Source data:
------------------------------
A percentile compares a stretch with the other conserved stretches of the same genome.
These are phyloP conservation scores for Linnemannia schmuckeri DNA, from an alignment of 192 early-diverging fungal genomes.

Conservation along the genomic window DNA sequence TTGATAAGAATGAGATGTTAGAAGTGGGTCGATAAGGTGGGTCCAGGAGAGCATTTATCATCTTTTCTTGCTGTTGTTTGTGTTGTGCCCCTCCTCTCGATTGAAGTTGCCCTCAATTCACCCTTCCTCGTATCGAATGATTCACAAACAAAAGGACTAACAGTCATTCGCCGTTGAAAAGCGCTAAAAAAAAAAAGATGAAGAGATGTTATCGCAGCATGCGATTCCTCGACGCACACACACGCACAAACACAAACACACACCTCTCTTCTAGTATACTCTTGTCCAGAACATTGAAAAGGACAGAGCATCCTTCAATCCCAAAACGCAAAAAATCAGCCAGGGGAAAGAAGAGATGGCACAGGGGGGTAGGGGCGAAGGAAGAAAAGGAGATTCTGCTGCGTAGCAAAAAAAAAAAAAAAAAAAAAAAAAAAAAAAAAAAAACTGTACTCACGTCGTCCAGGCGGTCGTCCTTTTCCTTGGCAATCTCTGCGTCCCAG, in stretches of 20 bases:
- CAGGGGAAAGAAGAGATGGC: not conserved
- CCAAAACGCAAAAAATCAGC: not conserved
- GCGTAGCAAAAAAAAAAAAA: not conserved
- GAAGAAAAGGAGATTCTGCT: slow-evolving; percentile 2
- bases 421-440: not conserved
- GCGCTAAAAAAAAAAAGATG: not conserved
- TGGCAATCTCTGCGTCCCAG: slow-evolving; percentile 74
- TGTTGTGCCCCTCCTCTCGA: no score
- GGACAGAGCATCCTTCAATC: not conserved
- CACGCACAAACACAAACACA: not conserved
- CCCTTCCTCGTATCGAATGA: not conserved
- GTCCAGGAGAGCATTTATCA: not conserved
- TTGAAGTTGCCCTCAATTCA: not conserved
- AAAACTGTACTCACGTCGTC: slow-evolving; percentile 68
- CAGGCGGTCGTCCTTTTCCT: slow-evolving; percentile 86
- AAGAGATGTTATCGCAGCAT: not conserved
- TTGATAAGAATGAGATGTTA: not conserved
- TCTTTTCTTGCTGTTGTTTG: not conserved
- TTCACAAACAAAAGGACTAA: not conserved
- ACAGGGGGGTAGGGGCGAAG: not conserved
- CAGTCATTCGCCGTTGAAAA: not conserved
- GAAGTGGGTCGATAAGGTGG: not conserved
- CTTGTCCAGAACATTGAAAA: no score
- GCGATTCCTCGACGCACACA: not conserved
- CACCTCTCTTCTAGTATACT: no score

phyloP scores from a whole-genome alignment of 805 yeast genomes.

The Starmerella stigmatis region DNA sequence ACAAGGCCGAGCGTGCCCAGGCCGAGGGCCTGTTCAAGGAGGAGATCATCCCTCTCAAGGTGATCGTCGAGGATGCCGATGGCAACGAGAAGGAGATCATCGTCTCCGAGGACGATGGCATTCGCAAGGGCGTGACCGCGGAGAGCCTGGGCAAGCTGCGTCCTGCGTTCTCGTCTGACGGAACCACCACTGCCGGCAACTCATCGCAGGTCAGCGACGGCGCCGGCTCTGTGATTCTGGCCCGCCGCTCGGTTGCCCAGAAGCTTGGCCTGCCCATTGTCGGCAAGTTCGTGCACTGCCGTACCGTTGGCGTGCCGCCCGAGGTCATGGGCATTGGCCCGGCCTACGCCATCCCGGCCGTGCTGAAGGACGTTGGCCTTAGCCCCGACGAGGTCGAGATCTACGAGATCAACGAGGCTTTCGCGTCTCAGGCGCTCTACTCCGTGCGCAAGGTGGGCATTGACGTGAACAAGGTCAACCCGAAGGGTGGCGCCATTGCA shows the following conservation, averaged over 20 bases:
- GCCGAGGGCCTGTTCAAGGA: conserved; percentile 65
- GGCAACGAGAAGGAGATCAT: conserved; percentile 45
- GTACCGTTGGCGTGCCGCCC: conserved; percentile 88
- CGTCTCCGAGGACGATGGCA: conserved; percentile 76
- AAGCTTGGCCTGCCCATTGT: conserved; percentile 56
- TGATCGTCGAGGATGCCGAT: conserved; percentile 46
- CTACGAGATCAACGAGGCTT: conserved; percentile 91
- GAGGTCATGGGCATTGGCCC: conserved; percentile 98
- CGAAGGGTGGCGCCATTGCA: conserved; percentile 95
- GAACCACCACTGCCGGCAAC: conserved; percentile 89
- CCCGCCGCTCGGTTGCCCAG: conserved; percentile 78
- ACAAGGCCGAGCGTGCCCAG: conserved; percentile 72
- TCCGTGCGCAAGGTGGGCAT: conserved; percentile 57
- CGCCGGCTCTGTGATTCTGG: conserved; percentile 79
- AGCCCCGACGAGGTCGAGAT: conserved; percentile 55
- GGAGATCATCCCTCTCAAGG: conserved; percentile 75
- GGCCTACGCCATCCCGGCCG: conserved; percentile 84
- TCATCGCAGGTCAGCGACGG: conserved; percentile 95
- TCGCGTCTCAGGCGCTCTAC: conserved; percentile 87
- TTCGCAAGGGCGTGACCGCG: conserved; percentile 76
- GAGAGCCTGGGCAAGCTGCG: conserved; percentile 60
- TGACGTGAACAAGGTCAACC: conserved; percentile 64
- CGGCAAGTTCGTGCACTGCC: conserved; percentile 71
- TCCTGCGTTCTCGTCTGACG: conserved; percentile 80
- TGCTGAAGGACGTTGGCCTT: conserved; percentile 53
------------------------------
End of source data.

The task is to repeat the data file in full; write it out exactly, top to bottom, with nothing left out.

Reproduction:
A percentile compares a stretch with the other conserved stretches of the same genome.
These are phyloP conservation scores for Linnemannia schmuckeri DNA, from an alignment of 192 early-diverging fungal genomes.

Conservation along the genomic window DNA sequence TTGATAAGAATGAGATGTTAGAAGTGGGTCGATAAGGTGGGTCCAGGAGAGCATTTATCATCTTTTCTTGCTGTTGTTTGTGTTGTGCCCCTCCTCTCGATTGAAGTTGCCCTCAATTCACCCTTCCTCGTATCGAATGATTCACAAACAAAAGGACTAACAGTCATTCGCCGTTGAAAAGCGCTAAAAAAAAAAAGATGAAGAGATGTTATCGCAGCATGCGATTCCTCGACGCACACACACGCACAAACACAAACACACACCTCTCTTCTAGTATACTCTTGTCCAGAACATTGAAAAGGACAGAGCATCCTTCAATCCCAAAACGCAAAAAATCAGCCAGGGGAAAGAAGAGATGGCACAGGGGGGTAGGGGCGAAGGAAGAAAAGGAGATTCTGCTGCGTAGCAAAAAAAAAAAAAAAAAAAAAAAAAAAAAAAAAAAAACTGTACTCACGTCGTCCAGGCGGTCGTCCTTTTCCTTGGCAATCTCTGCGTCCCAG, in stretches of 20 bases:
- CAGGGGAAAGAAGAGATGGC: not conserved
- CCAAAACGCAAAAAATCAGC: not conserved
- GCGTAGCAAAAAAAAAAAAA: not conserved
- GAAGAAAAGGAGATTCTGCT: slow-evolving; percentile 2
- bases 421-440: not conserved
- GCGCTAAAAAAAAAAAGATG: not conserved
- TGGCAATCTCTGCGTCCCAG: slow-evolving; percentile 74
- TGTTGTGCCCCTCCTCTCGA: no score
- GGACAGAGCATCCTTCAATC: not conserved
- CACGCACAAACACAAACACA: not conserved
- CCCTTCCTCGTATCGAATGA: not conserved
- GTCCAGGAGAGCATTTATCA: not conserved
- TTGAAGTTGCCCTCAATTCA: not conserved
- AAAACTGTACTCACGTCGTC: slow-evolving; percentile 68
- CAGGCGGTCGTCCTTTTCCT: slow-evolving; percentile 86
- AAGAGATGTTATCGCAGCAT: not conserved
- TTGATAAGAATGAGATGTTA: not conserved
- TCTTTTCTTGCTGTTGTTTG: not conserved
- TTCACAAACAAAAGGACTAA: not conserved
- ACAGGGGGGTAGGGGCGAAG: not conserved
- CAGTCATTCGCCGTTGAAAA: not conserved
- GAAGTGGGTCGATAAGGTGG: not conserved
- CTTGTCCAGAACATTGAAAA: no score
- GCGATTCCTCGACGCACACA: not conserved
- CACCTCTCTTCTAGTATACT: no score

phyloP scores from a whole-genome alignment of 805 yeast genomes.

The Starmerella stigmatis region DNA sequence ACAAGGCCGAGCGTGCCCAGGCCGAGGGCCTGTTCAAGGAGGAGATCATCCCTCTCAAGGTGATCGTCGAGGATGCCGATGGCAACGAGAAGGAGATCATCGTCTCCGAGGACGATGGCATTCGCAAGGGCGTGACCGCGGAGAGCCTGGGCAAGCTGCGTCCTGCGTTCTCGTCTGACGGAACCACCACTGCCGGCAACTCATCGCAGGTCAGCGACGGCGCCGGCTCTGTGATTCTGGCCCGCCGCTCGGTTGCCCAGAAGCTTGGCCTGCCCATTGTCGGCAAGTTCGTGCACTGCCGTACCGTTGGCGTGCCGCCCGAGGTCATGGGCATTGGCCCGGCCTACGCCATCCCGGCCGTGCTGAAGGACGTTGGCCTTAGCCCCGACGAGGTCGAGATCTACGAGATCAACGAGGCTTTCGCGTCTCAGGCGCTCTACTCCGTGCGCAAGGTGGGCATTGACGTGAACAAGGTCAACCCGAAGGGTGGCGCCATTGCA shows the following conservation, averaged over 20 bases:
- GCCGAGGGCCTGTTCAAGGA: conserved; percentile 65
- GGCAACGAGAAGGAGATCAT: conserved; percentile 45
- GTACCGTTGGCGTGCCGCCC: conserved; percentile 88
- CGTCTCCGAGGACGATGGCA: conserved; percentile 76
- AAGCTTGGCCTGCCCATTGT: conserved; percentile 56
- TGATCGTCGAGGATGCCGAT: conserved; percentile 46
- CTACGAGATCAACGAGGCTT: conserved; percentile 91
- GAGGTCATGGGCATTGGCCC: conserved; percentile 98
- CGAAGGGTGGCGCCATTGCA: conserved; percentile 95
- GAACCACCACTGCCGGCAAC: conserved; percentile 89
- CCCGCCGCTCGGTTGCCCAG: conserved; percentile 78
- ACAAGGCCGAGCGTGCCCAG: conserved; percentile 72
- TCCGTGCGCAAGGTGGGCAT: conserved; percentile 57
- CGCCGGCTCTGTGATTCTGG: conserved; percentile 79
- AGCCCCGACGAGGTCGAGAT: conserved; percentile 55
- GGAGATCATCCCTCTCAAGG: conserved; percentile 75
- GGCCTACGCCATCCCGGCCG: conserved; percentile 84
- TCATCGCAGGTCAGCGACGG: conserved; percentile 95
- TCGCGTCTCAGGCGCTCTAC: conserved; percentile 87
- TTCGCAAGGGCGTGACCGCG: conserved; percentile 76
- GAGAGCCTGGGCAAGCTGCG: conserved; percentile 60
- TGACGTGAACAAGGTCAACC: conserved; percentile 64
- CGGCAAGTTCGTGCACTGCC: conserved; percentile 71
- TCCTGCGTTCTCGTCTGACG: conserved; percentile 80
- TGCTGAAGGACGTTGGCCTT: conserved; percentile 53